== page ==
Risk of a second mental disorder increased sharply in the year following an individual’s initial diagnosis, and this risk continued beyond a decade, a Danish study of nearly 6 million people found.
In patients with mood disorders, for example, the risk of a subsequent neurotic disorder diagnosis was highest in the first 6 months from initial diagnosis (HR 77.8, 95% CI 76.5-79.2), and was still increased at 15 years (HR 4.3, 95% CI 4.1-4.4), reported John McGrath, MD, PhD, of Aarhus University in Denmark, and colleagues.
Overall, each mental disorder examined — schizophrenia, substance use, intellectual disabilities, as well as organic, mood, neurotic, eating, personality, developmental, and behavioral disorders — was associated with an increased risk for all others, with the level of increased risk differing across pairs, they wrote in JAMA Psychiatry.
HRs ranged from 2.0 for the risk of eating disorders in individuals initially diagnosed with intellectual disabilities (95% CI 1.7-2.4) to 48.6 for the risk of intellectual disabilities in those with prior developmental disorders (95% CI 46.6-50.7) after adjusting for age, calendar time, and sex. Further adjustments for previous disorders demonstrated a similar pattern, but with weaker associations, McGrath’s group noted.
With certain disorders, the absolute risk of developing a comorbid condition was “substantial,” they said. For example, women and men who had been diagnosed with mood disorders before age 20 were 38.4% and 30.6%, respectively, more likely to develop neurotic disorders within 5 years.
The associations between disorders were also bidirectional, meaning linked disorders remained related regardless of which was diagnosed first.
“The data suggest that some disorders share common (upstream) risk factors,” McGrath told MedPage Today in an email. “These could be genetic or environmental factors.”
Steven Hyman, MD, of the Broad Institute of MIT and Harvard, who penned an accompanying editorial, told MedPage Today that the study findings speak to the complicated nature of diagnosing mental disorders and provides evidence that the risk of developing one of these disorders is “highly polygenic.”
“The DSM has divided up the landscape into many discrete categorical disorders so that you have ‘disorder x’ or you don’t — sort of like you have smallpox or your don’t, or you have Ebola or you don’t,” Hyman said.
“The trouble in psychology is that then people get a second discreet diagnosis and a third discreet diagnosis,” he said. “Looking at this analysis and genetics, this may not be a very good way of thinking about it.”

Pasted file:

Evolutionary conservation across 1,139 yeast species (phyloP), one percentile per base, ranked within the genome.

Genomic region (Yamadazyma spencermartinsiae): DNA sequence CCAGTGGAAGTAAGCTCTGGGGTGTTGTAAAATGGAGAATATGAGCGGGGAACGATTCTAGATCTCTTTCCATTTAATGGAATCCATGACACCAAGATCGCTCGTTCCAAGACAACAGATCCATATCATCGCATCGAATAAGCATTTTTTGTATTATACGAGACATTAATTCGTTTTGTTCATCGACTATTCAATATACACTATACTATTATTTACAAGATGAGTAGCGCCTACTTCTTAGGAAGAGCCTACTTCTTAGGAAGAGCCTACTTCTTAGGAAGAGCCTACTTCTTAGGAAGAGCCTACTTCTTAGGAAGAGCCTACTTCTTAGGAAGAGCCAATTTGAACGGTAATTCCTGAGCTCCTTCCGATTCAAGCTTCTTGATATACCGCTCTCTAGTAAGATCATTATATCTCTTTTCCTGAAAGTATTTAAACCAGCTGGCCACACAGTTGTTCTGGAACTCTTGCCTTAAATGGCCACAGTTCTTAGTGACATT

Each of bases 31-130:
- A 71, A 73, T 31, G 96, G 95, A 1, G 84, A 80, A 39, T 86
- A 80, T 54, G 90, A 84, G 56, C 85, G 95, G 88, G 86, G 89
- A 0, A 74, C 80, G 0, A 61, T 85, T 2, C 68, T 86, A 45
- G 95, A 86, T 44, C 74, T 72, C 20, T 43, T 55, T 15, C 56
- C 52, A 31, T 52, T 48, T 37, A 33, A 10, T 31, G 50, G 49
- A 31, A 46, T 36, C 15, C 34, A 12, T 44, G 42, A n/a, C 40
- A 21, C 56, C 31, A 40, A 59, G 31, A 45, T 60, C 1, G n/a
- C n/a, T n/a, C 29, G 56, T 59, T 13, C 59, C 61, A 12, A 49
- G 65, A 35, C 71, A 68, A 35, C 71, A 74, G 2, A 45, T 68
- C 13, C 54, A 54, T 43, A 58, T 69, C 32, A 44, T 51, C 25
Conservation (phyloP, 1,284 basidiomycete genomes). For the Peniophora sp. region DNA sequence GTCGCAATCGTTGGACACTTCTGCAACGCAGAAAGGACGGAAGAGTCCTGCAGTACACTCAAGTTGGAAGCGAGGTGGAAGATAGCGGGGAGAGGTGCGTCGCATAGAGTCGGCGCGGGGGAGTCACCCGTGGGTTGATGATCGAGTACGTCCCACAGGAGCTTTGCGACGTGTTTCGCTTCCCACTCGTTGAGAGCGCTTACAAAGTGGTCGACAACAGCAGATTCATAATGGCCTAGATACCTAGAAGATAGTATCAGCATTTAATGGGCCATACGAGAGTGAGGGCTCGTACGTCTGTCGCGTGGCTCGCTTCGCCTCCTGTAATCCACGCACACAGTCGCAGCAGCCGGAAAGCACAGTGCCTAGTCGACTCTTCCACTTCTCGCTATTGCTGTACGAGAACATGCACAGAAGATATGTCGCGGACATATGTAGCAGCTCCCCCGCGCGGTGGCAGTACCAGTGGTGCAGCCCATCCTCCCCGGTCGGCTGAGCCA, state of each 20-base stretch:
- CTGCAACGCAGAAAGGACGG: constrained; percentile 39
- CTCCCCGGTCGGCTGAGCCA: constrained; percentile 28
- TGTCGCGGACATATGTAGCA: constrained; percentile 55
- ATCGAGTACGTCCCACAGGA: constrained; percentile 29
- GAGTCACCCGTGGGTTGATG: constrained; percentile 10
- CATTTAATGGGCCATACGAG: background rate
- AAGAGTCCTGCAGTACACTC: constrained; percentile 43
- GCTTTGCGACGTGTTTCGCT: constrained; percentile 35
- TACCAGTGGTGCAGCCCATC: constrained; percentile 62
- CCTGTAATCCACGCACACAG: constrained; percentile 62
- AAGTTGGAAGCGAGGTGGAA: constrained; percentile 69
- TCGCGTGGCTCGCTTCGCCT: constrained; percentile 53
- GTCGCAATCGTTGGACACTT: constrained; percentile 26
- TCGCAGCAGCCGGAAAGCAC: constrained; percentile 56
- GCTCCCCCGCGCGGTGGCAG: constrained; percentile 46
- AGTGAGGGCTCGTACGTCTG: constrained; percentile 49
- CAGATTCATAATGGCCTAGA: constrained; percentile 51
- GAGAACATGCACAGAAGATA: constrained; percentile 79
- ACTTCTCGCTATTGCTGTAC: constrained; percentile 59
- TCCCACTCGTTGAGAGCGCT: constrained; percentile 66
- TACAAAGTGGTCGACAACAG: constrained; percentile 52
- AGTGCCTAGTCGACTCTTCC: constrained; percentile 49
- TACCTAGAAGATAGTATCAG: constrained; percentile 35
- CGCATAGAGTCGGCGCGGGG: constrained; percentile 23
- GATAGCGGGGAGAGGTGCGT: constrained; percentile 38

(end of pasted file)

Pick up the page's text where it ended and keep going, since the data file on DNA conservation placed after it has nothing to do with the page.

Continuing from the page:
Hyman said that previous research certainly suggests psychiatric disorders are related, particularly those often clustered together, such as depression and anxiety. He said that what is striking about this study, however, is that the observed increases in risk were seen across clusters of disorders that are thought to have very different risk factors.
“It’s premature to say what this sharing consists of, or that it’s only one factor — and a factor here might mean a cluster of shared risk genes,” he said. “But it’s a really interesting and important problem that is very different from neurologic disorders, which do not share [risk] with each other.”
For the current study, McGrath and colleagues collected sociodemographic data from the Danish Civil Registration System for patients born from 1900 to 2015 and matched data regarding mental disease from the Danish Psychiatric Central Research Register. They used ICD-8 (1969 to 1993) and ICD-10 (1994 onward) codes to classify diagnoses.
In total, 5,940,778 individuals were included (evenly split between men and women) and followed for 83.9 million person-years. Patients were a mean age 32.1 years at initial diagnosis. Across the study period, 882,730 died and 85,356 emigrated from Denmark and were lost to follow-up.
Patients were more likely to present with subsequent disorders if they received the index diagnosis at a younger age, according to McGrath.
Also, absolute risk was time-dependent, the researchers found. For example, about 11% of men and 10% of women diagnosed with a mood disorder were diagnosed with neurotic disorders within a month. At 5 years, 22.9% of men and 24.1% of women had been diagnosed with a neurotic disorder. By 10 years, these rates were 27.2% and 28.9%, respectively.
In future studies, the authors said they would concentrate on more complex forms of comorbidity, such as individuals with at least three types of disorders and would also look to estimate risks for specific types of disorders rather than clusters of disorders.
Several limitations to the study were cited by the authors, including the fact that patients with less severe disorders who were treated by general practitioners might have been excluded from the data set. Lastly, as the study was strictly a Danish population, the findings may not be generalizable across other countries, they noted.
The study was supported by the Danish National Research Foundation and the authors received grant support from various foundations.
McGrath is supported by the John Cade Fellowship and the National Health and Medical Research Council. Co-authors reported relationships with Sanofi, Johnson & Johnson, Sage, Shire, Takeda, and Lundbeck.
Hyman disclosed fees from Janssen, BlackThorn Therapeutics, F-Prime Capital Partners, Voyager Therapeutics, and Q-State Biosciences.